“It’s not all bad news…”
Last Friday night, Congress failed to come to an agreement on a Continuing Resolution to keep the government running, sparking a partial government shutdown. If the last ditch efforts to negotiate a deal this weekend fail, and the shutdown goes into the holiday weekend and beyond, it is likely to impact many federal agencies including the U.S. Department of the Interior which has not been funded yet. Here are five ways that wild horses and burros could be affected.
#1. Wild horses and burros in Bureau of Land Management (BLM) and U.S. Forest Service (USFS) holding facilities will continue to be fed and cared for. The BLM has previously confirmed to AWHC that this is considered an essential government service that will continue during the shutdown.
#2. Pending wild horse roundups and sales – could be delayed or cancelled. Depending on the length of the shutdown, it could affect the timing of the next scheduled roundup in the Pine Nut Mountains Herd Management Area (HMA) in Nevada. That means that the over 600 wild horses targeted for removal tentatively on January 7th could enjoy a few extra days – or weeks – of freedom on our public lands, again depending on how long it takes for Congress and the Administration to come together on a spending bill.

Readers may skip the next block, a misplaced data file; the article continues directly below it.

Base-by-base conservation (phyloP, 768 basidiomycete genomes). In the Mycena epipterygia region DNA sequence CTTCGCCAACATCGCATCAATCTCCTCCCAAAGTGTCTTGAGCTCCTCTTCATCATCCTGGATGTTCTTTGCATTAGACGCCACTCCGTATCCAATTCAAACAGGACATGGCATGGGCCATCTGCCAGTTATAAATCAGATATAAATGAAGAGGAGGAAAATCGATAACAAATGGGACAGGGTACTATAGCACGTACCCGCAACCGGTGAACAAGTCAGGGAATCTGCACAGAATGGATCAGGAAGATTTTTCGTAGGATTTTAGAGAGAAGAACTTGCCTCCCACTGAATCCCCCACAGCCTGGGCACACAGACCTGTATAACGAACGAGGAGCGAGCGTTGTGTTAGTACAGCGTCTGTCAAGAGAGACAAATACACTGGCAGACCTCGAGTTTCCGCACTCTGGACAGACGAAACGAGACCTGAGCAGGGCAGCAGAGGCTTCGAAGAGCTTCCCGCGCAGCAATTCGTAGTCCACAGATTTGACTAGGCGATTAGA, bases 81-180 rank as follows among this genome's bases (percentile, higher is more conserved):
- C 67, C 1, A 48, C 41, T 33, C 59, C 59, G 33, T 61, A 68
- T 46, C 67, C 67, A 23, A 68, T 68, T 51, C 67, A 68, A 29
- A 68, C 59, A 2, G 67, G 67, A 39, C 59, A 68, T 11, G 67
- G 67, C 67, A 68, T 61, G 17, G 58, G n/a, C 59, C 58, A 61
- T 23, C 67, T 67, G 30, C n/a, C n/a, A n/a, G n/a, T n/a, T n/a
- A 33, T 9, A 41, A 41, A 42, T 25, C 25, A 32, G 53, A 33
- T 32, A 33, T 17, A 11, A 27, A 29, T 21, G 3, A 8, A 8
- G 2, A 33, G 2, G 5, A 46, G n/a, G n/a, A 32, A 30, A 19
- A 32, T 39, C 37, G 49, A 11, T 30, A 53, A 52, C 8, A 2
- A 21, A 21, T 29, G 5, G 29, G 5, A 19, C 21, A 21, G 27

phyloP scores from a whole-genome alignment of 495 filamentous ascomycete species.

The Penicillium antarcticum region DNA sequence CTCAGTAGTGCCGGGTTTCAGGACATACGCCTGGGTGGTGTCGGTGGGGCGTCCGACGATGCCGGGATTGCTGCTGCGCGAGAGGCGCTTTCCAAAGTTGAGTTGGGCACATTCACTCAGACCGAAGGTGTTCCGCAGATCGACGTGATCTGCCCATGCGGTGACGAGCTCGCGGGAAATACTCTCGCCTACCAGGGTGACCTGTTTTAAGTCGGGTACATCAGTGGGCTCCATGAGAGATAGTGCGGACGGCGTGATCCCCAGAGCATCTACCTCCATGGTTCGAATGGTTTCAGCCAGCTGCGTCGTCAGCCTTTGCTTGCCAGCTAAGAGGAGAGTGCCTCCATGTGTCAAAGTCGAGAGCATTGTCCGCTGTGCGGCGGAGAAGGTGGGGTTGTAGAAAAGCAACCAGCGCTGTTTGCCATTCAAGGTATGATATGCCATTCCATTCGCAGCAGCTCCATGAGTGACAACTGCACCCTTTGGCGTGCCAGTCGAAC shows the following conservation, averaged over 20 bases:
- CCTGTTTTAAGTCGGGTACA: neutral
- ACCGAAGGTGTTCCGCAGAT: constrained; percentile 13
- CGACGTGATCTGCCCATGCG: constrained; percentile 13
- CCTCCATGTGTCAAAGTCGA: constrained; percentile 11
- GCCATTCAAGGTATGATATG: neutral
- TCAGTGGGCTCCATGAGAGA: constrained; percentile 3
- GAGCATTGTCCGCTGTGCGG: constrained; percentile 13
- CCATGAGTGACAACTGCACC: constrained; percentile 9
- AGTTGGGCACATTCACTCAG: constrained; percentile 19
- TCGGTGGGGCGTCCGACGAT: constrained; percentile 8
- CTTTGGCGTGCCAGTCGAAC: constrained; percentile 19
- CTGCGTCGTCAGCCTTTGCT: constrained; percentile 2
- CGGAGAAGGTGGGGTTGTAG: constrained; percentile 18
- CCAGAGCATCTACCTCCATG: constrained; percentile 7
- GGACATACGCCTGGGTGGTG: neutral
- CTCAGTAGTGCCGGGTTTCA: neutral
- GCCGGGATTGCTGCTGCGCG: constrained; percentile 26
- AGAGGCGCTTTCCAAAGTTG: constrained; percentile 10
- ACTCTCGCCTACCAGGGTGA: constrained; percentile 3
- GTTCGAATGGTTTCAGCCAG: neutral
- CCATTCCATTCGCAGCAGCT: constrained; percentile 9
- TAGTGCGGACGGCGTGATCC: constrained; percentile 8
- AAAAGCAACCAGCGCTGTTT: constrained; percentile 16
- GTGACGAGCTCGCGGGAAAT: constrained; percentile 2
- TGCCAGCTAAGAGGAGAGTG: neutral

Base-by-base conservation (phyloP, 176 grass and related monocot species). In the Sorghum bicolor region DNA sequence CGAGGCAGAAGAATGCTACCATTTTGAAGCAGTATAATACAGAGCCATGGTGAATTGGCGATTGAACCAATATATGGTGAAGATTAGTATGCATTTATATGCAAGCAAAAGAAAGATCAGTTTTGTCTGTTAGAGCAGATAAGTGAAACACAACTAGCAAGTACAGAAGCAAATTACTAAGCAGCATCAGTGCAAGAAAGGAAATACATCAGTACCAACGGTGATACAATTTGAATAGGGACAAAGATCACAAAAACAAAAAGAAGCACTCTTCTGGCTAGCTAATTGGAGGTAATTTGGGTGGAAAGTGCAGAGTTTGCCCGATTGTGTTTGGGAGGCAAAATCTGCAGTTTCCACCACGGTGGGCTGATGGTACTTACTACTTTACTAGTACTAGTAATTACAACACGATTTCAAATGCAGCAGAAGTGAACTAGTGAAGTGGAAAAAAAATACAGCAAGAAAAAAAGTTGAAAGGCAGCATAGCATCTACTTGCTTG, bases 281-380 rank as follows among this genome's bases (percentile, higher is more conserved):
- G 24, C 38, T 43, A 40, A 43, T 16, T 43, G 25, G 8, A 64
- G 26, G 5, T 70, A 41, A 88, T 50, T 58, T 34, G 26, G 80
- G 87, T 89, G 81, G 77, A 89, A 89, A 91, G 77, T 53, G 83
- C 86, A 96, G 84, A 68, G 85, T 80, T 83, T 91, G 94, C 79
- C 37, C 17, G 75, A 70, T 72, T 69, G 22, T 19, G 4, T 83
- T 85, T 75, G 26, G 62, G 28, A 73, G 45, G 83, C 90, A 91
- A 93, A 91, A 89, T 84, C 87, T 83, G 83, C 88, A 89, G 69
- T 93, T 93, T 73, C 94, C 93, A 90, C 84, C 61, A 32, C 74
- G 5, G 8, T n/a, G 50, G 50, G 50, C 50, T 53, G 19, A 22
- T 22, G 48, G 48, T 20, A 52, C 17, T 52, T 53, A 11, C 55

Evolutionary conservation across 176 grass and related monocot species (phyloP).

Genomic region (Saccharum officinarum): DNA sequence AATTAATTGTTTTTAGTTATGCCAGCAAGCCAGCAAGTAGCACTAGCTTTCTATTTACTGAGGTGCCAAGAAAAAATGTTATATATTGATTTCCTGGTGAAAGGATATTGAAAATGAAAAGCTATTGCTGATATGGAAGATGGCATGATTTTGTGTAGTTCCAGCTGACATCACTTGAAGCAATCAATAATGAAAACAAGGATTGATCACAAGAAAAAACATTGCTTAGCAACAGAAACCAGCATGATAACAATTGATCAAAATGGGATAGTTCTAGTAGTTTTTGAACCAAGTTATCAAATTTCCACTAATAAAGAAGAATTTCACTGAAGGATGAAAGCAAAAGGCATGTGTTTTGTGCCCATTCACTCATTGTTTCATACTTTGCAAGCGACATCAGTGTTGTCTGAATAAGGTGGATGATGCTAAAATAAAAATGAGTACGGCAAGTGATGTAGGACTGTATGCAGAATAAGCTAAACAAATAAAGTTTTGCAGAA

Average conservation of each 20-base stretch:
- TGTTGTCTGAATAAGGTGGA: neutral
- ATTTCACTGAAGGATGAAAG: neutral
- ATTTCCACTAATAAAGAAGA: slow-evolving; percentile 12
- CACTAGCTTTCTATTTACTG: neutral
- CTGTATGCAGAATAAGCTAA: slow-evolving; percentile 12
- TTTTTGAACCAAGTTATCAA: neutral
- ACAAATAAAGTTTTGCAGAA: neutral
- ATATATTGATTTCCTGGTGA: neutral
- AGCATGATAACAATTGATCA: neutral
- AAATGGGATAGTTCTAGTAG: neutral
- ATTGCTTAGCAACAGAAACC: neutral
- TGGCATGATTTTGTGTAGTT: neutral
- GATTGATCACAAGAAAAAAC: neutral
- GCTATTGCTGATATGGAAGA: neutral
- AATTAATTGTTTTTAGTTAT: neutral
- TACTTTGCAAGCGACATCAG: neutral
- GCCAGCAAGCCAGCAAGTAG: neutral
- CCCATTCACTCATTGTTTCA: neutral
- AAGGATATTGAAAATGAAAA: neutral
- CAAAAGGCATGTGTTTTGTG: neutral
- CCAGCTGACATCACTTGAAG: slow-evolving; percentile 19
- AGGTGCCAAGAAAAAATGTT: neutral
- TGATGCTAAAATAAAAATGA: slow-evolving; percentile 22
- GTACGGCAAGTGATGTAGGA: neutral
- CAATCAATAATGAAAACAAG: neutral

It is also likely that planned sales events for the Devil’s Garden wild horses will be cancelled or delayed, which is good news for the horses, since the Forest Service this week announced that it would start selling these cherished mustangs for $1 a piece, albeit “with limitations” on slaughter.
#3. Even if the Congress comes to agreement to restart the government, it will do so under a Continuing Resolution that will keep the government running under the provisions of the 2018 omnibus spending bill. That’s good news for wild horses and burros, because the 2018 bill prevents the BLM from spending money to destroy, sell for slaughter, or perform surgical sterilization on wild horses and burros.
#4. Deadlines for public comments on various proposed actions related to federally protected wild horses and burros may be extended. This may include certain BLM proposals related to the agency’s compliance with the Paperwork Reduction Act of 1995 that are now open for public comment.
#5. Wild horse and burro advocates will have to remain ready to act … but at the right time. Calls to Congress at this moment urging continued protections for wild horses and burros are likely to be lost in all the noise on Capitol Hill.
It’s unclear whether Congress will return to deliberating actual Fiscal Year 2019 spending legislation. When and if it does, members will decide between the Senate Interior Appropriations bill (which prohibits killing and slaughter of wild horses and burros) and the House version (which allows for the destruction of healthy wild horses and burros, putting tens of thousands in danger of being killed). That will be the time to weigh in and ensure that the voice of 80 percent of Americans who oppose the killing and slaughter of America’s iconic mustangs and burros is heard.